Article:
The U.S. Air Force’s New Stealth Bomber Needs a Nickname

Here are some bad ones

The U.S. Air Force’s New Stealth Bomber Needs a Nickname The U.S. Air Force’s New Stealth Bomber Needs a Nickname
The B-1 Lancer. The B-2 Spirit. The B-52 Stratofortress. It’s important for the official names of America’s bombers to come with a certain panache …... The U.S. Air Force’s New Stealth Bomber Needs a Nickname

The B-1 Lancer. The B-2 Spirit. The B-52 Stratofortress. It’s important for the official names of America’s bombers to come with a certain panache … and personality. Think of it like a brand name, albeit one for a machine capable of nuking a city.

Now for America’s next bomber — officially designated the B-21 — Air Force Secretary Deborah Lee James unwisely asked airmen to help come up with a name. James revealed the B-21 designation and a new concept image of the bomber during a Feb. 26 Air Force Association symposium in Orlando, Florida.

Even better, James put up the request for a bomber name on her official Facebook page. The result — tons of unintentional hilarity. Some names are cheesy, some outright bad and others are satirical … while a few are pretty good.

“I say we call it the Money Pit,” one commenter wrote. “Stratowasteofmytaxdollars,” another added. A third called it the “Budget Killer.” (The B-21 could cost $564 million a piece.) “Black Kraken! ‘Release the Kraken!'” came another. Someone who really liked Norse mythology wanted “something to do with the Norse Gods, maybe Thor…”

If the Air Force takes the Norse route, I’d suggest Snotra, the Goddess of prudence. Main reason being that the B-21 will be capable of dropping nuclear weapons. There’s an awesome power and responsibility here, so let’s not screw it up.

At top and above - official Air Force concept art of the up-coming B-21 bomber. Air Force artAt top — the B-2 Spirit. S Kaiser/Flickr photo. Above — official Air Force concept art of the upcoming B-21 bomber. Air Force art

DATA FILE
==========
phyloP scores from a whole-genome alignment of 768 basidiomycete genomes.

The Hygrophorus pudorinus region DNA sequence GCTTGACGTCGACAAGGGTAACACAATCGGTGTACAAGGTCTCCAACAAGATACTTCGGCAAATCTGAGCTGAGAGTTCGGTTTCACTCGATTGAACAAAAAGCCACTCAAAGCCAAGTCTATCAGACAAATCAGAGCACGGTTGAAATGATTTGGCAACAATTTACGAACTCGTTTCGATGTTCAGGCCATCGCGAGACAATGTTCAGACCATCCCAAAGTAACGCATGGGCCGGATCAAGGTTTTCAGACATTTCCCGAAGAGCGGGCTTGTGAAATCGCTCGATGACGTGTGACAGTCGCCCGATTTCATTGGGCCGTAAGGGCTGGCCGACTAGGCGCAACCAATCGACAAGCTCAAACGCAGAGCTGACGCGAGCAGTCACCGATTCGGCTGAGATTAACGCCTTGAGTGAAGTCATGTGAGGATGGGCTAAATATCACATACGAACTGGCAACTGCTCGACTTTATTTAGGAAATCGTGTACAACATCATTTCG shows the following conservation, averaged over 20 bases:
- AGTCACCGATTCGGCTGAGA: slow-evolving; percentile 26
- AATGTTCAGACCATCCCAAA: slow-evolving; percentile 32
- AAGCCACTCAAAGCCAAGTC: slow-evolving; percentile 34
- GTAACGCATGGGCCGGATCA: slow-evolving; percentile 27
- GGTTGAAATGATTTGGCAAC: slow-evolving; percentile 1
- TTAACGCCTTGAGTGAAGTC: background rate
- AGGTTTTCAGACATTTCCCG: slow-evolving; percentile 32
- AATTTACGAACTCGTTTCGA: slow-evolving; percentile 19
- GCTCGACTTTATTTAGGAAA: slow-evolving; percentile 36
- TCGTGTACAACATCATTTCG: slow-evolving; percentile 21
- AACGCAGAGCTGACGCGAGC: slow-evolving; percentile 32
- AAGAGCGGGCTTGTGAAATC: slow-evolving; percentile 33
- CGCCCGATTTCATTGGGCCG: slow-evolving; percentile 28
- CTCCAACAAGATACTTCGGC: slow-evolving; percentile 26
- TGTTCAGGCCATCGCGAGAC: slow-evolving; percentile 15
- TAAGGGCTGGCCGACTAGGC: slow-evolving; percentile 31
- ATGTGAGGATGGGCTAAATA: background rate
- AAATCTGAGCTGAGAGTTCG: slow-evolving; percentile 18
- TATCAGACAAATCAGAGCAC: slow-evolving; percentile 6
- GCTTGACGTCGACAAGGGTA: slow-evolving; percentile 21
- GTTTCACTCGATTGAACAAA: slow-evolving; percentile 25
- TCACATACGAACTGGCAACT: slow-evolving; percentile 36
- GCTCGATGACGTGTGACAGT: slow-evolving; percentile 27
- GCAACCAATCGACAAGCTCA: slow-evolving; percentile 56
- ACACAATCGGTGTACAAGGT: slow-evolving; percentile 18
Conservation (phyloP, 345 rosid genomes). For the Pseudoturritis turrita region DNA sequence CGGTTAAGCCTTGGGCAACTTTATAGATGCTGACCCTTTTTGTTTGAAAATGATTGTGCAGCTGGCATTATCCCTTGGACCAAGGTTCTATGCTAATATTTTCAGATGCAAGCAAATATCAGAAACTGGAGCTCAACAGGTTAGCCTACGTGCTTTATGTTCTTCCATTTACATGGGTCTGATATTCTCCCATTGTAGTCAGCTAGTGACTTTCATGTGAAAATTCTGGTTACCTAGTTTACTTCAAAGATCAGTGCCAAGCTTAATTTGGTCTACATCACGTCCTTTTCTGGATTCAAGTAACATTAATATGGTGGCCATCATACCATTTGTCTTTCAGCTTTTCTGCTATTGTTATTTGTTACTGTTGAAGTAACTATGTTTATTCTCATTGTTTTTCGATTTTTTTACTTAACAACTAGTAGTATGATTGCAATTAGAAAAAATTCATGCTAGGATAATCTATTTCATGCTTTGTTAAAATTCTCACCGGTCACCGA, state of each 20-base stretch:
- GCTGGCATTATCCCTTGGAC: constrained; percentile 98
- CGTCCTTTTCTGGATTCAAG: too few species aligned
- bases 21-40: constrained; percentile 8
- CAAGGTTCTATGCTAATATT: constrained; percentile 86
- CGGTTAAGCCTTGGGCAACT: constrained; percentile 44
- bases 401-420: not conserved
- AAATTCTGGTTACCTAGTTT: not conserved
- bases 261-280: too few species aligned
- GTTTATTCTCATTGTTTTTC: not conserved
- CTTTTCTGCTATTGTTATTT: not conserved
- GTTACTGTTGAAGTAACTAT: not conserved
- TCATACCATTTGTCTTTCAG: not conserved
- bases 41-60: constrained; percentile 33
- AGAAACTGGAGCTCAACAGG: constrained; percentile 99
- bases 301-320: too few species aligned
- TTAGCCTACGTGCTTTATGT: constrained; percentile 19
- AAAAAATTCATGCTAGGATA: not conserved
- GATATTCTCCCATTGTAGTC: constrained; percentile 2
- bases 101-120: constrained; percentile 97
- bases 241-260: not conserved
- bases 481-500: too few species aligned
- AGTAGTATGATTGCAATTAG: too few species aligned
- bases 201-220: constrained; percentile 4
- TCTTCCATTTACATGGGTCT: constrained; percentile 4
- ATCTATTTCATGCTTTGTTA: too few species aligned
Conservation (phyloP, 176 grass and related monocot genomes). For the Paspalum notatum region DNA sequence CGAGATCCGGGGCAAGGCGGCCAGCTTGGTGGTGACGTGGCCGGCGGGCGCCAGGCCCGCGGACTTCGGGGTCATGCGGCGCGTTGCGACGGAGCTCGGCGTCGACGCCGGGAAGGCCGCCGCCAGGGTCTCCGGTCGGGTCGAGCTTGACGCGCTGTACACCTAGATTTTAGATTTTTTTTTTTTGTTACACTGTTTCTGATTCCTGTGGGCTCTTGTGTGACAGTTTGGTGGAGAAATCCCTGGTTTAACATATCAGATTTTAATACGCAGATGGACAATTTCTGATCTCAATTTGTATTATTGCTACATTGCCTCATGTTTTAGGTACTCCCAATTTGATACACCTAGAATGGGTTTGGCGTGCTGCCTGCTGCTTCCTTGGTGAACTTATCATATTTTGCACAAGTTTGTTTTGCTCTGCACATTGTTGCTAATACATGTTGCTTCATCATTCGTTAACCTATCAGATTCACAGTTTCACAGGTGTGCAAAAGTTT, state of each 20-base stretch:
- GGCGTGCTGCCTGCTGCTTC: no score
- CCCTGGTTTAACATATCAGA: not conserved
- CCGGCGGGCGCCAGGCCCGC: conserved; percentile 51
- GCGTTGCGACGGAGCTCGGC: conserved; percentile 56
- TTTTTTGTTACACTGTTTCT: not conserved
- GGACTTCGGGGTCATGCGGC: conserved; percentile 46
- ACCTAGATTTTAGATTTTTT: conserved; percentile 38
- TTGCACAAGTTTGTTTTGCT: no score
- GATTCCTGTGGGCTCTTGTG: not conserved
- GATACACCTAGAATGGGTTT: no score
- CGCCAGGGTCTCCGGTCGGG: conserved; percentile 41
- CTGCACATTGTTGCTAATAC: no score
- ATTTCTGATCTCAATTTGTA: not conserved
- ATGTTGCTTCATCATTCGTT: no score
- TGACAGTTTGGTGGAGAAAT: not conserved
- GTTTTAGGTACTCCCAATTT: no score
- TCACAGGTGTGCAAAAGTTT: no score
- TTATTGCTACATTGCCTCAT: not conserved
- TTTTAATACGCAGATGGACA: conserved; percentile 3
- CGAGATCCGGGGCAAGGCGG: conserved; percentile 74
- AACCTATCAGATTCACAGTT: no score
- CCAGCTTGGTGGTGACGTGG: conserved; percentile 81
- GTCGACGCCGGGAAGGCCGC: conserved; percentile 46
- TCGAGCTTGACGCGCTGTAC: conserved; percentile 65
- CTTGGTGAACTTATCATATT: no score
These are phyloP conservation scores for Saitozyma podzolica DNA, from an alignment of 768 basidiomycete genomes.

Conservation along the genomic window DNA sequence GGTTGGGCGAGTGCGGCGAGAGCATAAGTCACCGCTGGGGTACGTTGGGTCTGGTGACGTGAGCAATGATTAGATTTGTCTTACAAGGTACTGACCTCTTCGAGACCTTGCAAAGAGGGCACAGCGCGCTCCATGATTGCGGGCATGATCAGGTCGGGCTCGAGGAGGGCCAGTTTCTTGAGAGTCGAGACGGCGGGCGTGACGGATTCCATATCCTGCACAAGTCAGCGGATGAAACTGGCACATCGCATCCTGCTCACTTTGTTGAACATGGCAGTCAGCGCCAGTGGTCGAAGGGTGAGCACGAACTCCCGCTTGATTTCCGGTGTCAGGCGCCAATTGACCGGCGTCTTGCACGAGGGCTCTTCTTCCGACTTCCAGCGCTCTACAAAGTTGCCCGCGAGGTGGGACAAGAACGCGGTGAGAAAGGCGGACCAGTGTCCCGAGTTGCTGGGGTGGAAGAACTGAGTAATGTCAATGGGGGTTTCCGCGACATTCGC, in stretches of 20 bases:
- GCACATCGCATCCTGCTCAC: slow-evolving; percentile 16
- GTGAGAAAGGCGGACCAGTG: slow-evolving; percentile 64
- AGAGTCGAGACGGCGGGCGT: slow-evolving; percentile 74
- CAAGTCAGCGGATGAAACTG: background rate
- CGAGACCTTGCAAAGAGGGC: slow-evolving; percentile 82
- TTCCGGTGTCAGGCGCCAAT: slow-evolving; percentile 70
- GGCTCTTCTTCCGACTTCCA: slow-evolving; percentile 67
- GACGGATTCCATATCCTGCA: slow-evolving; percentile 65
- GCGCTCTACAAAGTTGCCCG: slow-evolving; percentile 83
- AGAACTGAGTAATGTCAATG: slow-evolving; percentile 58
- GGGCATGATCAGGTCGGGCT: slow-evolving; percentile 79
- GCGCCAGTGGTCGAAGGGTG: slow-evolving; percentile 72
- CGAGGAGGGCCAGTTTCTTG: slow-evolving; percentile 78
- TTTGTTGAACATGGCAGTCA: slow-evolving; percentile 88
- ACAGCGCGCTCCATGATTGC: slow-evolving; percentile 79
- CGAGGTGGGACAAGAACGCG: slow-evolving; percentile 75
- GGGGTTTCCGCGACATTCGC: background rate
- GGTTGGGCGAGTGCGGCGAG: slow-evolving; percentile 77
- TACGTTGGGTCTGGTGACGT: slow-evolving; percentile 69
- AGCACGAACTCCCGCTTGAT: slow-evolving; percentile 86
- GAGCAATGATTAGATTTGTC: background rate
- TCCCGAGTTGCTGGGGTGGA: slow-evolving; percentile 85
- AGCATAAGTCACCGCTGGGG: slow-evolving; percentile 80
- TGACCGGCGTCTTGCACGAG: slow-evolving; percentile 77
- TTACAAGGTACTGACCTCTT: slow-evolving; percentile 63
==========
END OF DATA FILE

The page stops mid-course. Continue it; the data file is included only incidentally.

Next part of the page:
Some went for pure camp. “Metal Storm!” The Batwing. “Name it the B-21 Black Dragon!” The Erazor. The Doppleganger “or perhaps, Ankou.” In a nod to Pentagon jargon, NPR national security editor Phil Ewing proposed some ideas, too:

Others searched for similies. “The Pigeon. You never see it coming until it drops crap on you,” a commenter wrote. In a similar vein, one suggested calling it the B-21 Merlin. “A Merlin is a fierce flacon [sic] that uses surprise attacks.”

A few commenters broke with tradition. “The ‘Obomber’ lol,” one wrote. “May I suggest we name it to honor Gen. Curtis LeMay,” another added, this time apparently serious. LeMay was an influential, brilliant and brutal Air Force strategist who led the firebombings of Japanese cities during World War II. He earned the nickname “the Demon.”

We don’t think the Air Force will go for it. Note the B-21 is a long range, precision-strike stealth bomber — a very different concept from the World War II bombers of yore. The B-21 will have a far greater payload, range and stealthiness. Some commenters offered names to reflect that role.

The Shadowfortress. The Crow. “Call it the Owl. A silent bird of pray hunting in the night!” The Stratowarrior. The Guardian. The Ghost. “Someone mentioned the Phoenix and I think that’s a pretty good representation,” a commenter wrote. “It not only represents a rebirth coming from the B-2 program, but also a re-envisioning of [Air Force] long range strike doctrine.”

Personally, I like Shadowfortress, because that just sounds cool and sufficiently bomber-ish. If I had my way, I’d look to the Culture. Though we should perhaps consult the Air Force’s official rulebook for naming aircraft.

Here’s our chance. If you’d like to pile on, please do so in the comments, our Facebook group or send directly them to the Air Force.


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